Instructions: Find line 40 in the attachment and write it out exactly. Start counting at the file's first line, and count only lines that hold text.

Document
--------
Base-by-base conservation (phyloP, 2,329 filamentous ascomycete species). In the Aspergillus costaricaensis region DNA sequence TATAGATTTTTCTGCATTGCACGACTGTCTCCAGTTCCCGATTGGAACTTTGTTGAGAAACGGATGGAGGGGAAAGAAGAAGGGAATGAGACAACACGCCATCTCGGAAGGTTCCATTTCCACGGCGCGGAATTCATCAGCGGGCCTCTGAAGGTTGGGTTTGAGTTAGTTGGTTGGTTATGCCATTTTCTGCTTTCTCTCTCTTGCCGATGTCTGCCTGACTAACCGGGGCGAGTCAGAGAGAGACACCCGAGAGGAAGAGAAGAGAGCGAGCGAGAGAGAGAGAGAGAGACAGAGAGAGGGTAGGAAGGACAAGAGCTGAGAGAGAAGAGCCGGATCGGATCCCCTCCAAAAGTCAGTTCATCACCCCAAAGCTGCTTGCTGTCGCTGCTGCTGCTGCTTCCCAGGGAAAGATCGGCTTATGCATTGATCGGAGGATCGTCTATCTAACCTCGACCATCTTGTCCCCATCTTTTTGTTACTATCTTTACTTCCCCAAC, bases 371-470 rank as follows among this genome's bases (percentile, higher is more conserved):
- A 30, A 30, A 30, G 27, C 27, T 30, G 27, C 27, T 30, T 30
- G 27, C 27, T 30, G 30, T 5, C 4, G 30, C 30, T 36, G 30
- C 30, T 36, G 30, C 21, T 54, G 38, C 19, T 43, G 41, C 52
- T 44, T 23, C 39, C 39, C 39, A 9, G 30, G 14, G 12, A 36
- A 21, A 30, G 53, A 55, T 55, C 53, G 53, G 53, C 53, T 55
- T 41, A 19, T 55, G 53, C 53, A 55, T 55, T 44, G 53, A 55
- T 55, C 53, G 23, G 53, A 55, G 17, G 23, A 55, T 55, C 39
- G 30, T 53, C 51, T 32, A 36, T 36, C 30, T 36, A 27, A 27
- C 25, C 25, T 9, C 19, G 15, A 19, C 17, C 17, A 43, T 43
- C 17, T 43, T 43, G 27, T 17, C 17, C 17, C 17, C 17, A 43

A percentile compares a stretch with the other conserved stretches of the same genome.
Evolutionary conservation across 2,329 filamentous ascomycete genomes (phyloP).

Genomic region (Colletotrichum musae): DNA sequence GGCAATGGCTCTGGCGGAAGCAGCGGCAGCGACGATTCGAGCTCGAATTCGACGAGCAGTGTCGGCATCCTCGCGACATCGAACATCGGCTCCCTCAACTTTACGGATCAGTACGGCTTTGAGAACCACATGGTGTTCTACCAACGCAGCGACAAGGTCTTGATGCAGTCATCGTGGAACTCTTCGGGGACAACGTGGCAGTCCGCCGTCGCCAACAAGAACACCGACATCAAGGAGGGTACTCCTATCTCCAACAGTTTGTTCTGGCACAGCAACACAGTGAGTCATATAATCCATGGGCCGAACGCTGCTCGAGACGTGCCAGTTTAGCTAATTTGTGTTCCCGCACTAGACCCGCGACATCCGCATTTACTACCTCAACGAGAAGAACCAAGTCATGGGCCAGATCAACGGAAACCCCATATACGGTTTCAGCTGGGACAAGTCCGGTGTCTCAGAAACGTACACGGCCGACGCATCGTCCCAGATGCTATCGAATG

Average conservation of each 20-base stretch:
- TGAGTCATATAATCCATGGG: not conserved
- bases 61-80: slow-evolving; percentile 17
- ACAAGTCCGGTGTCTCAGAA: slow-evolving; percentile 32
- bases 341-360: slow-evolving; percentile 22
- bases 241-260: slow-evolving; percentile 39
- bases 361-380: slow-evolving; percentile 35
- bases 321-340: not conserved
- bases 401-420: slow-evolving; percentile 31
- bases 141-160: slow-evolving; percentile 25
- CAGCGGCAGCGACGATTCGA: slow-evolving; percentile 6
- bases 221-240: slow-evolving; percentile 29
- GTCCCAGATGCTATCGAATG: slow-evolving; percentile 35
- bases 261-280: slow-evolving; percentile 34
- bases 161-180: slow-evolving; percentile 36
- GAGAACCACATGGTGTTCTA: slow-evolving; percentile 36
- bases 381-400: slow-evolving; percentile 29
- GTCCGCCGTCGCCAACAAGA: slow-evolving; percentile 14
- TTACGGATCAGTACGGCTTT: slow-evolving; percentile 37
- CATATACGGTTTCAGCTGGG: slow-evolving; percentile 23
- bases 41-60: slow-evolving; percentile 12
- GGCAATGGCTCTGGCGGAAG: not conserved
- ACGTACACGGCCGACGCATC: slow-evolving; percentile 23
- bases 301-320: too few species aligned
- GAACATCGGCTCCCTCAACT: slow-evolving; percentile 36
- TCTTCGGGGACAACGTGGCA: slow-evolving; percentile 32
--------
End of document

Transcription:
- TCTTCGGGGACAACGTGGCA: slow-evolving; percentile 32